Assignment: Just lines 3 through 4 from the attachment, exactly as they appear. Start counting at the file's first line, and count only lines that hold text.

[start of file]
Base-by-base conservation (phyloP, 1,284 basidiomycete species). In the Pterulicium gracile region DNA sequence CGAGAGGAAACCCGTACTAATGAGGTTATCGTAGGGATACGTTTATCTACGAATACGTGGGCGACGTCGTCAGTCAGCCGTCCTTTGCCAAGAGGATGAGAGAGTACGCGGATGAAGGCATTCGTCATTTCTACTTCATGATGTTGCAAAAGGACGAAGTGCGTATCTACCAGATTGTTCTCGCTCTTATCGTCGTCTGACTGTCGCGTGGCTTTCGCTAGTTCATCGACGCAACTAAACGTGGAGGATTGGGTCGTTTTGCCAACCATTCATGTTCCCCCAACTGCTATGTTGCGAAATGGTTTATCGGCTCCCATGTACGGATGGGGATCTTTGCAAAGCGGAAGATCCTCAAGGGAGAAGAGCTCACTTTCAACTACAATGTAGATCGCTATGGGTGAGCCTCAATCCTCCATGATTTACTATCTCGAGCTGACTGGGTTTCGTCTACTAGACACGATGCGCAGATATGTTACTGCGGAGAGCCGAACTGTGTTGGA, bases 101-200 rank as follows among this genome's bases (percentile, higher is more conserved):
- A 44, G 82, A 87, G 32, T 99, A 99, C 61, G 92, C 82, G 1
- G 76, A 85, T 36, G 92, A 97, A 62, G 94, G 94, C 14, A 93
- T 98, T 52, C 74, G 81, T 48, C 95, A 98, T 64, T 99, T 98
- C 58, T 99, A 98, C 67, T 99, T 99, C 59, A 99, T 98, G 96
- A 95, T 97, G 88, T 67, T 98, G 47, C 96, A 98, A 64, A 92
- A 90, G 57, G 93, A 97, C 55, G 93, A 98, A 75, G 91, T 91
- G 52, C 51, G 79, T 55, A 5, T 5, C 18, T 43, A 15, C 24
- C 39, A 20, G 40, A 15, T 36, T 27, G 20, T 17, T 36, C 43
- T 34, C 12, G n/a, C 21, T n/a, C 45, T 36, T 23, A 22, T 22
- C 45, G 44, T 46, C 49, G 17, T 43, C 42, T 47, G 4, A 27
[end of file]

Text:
- G 76, A 85, T 36, G 92, A 97, A 62, G 94, G 94, C 14, A 93
- T 98, T 52, C 74, G 81, T 48, C 95, A 98, T 64, T 99, T 98